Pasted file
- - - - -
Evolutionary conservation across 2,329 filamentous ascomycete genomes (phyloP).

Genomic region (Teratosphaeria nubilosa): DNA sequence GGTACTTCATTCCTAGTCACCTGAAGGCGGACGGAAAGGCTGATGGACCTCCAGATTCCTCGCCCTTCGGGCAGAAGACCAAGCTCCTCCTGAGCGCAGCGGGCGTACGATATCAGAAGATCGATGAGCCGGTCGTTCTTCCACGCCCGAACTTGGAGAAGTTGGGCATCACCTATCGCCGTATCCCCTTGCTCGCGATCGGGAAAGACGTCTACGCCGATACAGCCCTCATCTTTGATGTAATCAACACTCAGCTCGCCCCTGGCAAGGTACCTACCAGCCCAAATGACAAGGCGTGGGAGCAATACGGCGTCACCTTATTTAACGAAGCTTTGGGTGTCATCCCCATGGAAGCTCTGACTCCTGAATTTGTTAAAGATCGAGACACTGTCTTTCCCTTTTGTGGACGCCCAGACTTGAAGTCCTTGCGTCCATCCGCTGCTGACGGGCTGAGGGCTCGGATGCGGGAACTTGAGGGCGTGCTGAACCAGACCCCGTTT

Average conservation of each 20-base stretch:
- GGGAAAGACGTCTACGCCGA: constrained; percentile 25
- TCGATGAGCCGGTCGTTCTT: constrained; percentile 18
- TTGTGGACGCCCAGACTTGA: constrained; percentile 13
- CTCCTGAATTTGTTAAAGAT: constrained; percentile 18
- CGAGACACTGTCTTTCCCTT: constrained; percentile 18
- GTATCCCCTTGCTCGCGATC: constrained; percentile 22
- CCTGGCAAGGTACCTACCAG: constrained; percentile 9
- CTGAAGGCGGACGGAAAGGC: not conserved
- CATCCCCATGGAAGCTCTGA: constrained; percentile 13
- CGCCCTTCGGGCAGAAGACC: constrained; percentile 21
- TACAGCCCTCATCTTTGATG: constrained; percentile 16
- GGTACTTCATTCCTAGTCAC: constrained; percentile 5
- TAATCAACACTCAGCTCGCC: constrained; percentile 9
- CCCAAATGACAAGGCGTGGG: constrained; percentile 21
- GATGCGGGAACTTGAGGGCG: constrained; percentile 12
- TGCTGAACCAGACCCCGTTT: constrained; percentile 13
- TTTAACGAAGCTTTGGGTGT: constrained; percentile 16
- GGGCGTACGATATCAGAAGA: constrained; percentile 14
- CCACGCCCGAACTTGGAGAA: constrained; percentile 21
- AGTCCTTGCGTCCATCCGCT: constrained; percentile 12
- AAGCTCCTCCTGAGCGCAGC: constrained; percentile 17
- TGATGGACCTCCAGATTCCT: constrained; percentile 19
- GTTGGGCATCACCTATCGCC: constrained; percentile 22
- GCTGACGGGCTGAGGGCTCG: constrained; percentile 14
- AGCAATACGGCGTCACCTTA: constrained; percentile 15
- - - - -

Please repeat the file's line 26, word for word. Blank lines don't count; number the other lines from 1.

- GTTGGGCATCACCTATCGCC: constrained; percentile 22